The noted Mexican writer Carlos Villa Roiz has written an opinion article in which he asks his compatriots to understand their own history and to disavow the so-called “prophecies” about the end of the world that Hollywood is attributing to their Mayan ancestors in the movie “2012”. He is a columnist for the Impacto newspaper of Mexico, and author of “Popocatepetl: Mitos, Ciencia Y Cultura Un Crater En El Tiempo.”
Villa Roiz noted that the Mayan culture emerged about 1,500 years before Christ and reached their zenith before the 8th century of the Christian era. “Among them were astronomers, mathematicians, priests, soldiers, and wise men who devised complex but precise calendars based on the count of “Katun” – periods of twenty years. These formed the solar or civil calendar of 365 days, and the Tzolkin – the lunar or ritual calendar of 260 days. Both were inter-related because each could be divided by 5” said the journalist.
He noted that “both calendars are noted by their two interlocking wheels, that turned and turned for eternity and every time one cycle ended another began, obviously. The same occurs with the Gregorian calendar that we have had for a little more than two millennia.” Villa Roiz said that “while there are different interpretations of the equivalents of the Mayan dates in our calendar, this was used by the director of the film so as to invent that in 2012 would be the end of an era, and his fantasy was adorned with the suicide of a Mayan community (of mixed race) who became hopeless because the time had come for the accomplishment of the Mayan ‘prophecies.’”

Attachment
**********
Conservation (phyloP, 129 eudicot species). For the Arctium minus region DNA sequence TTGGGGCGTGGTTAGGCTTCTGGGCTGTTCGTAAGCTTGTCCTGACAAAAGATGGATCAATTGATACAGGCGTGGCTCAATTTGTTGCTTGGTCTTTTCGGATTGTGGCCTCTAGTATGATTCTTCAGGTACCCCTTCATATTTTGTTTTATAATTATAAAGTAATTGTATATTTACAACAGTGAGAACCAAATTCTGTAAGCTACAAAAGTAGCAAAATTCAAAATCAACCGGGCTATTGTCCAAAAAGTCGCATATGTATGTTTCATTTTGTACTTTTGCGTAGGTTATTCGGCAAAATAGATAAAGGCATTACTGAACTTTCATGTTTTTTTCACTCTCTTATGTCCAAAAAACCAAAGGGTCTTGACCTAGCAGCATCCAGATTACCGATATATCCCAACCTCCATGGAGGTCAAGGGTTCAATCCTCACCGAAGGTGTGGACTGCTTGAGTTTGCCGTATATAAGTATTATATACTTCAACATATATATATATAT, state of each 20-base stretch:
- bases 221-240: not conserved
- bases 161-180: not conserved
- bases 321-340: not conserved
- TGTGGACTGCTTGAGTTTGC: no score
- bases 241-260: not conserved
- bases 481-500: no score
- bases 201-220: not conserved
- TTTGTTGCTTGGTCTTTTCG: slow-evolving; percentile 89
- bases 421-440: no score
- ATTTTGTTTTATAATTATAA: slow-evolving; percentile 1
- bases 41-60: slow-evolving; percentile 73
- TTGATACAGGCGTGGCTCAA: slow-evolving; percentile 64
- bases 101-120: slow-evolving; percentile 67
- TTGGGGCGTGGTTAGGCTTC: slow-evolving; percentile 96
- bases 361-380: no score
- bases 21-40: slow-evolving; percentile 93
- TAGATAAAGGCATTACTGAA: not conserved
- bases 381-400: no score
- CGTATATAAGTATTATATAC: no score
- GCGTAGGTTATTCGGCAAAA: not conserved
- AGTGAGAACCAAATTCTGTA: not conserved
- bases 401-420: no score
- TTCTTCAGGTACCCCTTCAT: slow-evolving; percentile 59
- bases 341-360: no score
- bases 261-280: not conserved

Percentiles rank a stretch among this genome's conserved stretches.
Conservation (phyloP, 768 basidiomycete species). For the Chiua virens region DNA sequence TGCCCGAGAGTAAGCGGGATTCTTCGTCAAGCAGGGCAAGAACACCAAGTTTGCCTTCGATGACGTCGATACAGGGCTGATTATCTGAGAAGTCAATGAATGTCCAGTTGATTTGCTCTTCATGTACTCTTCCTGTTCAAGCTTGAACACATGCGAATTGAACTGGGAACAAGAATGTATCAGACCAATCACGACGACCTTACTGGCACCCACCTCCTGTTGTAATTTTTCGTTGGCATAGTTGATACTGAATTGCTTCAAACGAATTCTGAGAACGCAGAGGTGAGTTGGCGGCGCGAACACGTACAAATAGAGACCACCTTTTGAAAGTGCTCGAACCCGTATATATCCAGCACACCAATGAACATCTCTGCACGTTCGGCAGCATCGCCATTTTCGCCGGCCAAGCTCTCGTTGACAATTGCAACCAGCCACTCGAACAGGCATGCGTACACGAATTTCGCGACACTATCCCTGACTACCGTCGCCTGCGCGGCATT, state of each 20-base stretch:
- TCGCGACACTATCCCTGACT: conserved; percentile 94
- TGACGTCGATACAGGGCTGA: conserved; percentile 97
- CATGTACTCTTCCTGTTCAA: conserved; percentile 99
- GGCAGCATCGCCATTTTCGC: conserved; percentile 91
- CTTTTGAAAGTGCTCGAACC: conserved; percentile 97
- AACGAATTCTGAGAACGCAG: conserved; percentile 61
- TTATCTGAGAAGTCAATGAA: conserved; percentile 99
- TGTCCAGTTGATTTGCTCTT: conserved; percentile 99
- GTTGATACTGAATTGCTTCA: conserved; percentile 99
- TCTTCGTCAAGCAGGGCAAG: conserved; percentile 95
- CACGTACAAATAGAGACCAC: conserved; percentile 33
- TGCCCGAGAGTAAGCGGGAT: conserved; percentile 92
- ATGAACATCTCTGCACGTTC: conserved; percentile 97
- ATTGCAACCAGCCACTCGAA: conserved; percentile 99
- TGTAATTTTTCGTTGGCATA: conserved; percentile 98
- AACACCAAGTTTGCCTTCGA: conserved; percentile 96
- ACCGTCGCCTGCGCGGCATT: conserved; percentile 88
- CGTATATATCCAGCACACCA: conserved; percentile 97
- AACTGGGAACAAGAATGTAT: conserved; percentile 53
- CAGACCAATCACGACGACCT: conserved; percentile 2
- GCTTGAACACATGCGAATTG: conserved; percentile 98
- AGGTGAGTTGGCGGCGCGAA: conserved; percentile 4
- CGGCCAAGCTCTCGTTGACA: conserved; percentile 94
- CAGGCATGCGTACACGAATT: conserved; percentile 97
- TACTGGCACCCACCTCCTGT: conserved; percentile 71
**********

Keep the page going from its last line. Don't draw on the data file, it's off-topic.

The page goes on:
According to the journalist, “as for novels and movies, writers can do whatever they want: including aliens from other worlds, spirits, witches, or whatever. The result can be amusing or deplorable and offensive for some, as in the case of the books by Dan Brown. What is troublesome is that that people believe them and alter these fantasies into supposedly occult dogma.”
Said Villa Roiz, “In the midst of the 21st century, while many people are leaving historic religions under the influence of materialism, relativism or scientific methodology, it is deplorable that this vacuum should be filled by horoscopes, Tarot cards, coffee cup reading, or movies.”
He explained that “the Mayas wrote in the Dresden Codex what is found in other books of the aboriginal traditions such as the Popol Vuh: the destruction of humanity by a universal flood – an event that is repeated by almost all cultures such as, for example, the Huichol people of (Mexican states) Jalisco and Nayarit. The legend of the Five Suns and its equivalents recounts the past and, while philosophers and modern moviemakers may deduce that the cycles of nature are repeated – it is a long shot from having the Mayas predict for 2012 the kind of destruction depicted in the film.”
The author reflected sadly “in Mexico, where unfortunately people read but one or two books per year, many people believe these lies.” He asked for Mexico’s educators to get students to read the work of American archaeologist Sylvanus G. Morley, who was one of the great scholars of Mayan culture. As for a cataclysm in 2012, Villa Roiz said “The Bible says only this about the end of the world “No one knows the day or the hour, only the Father.”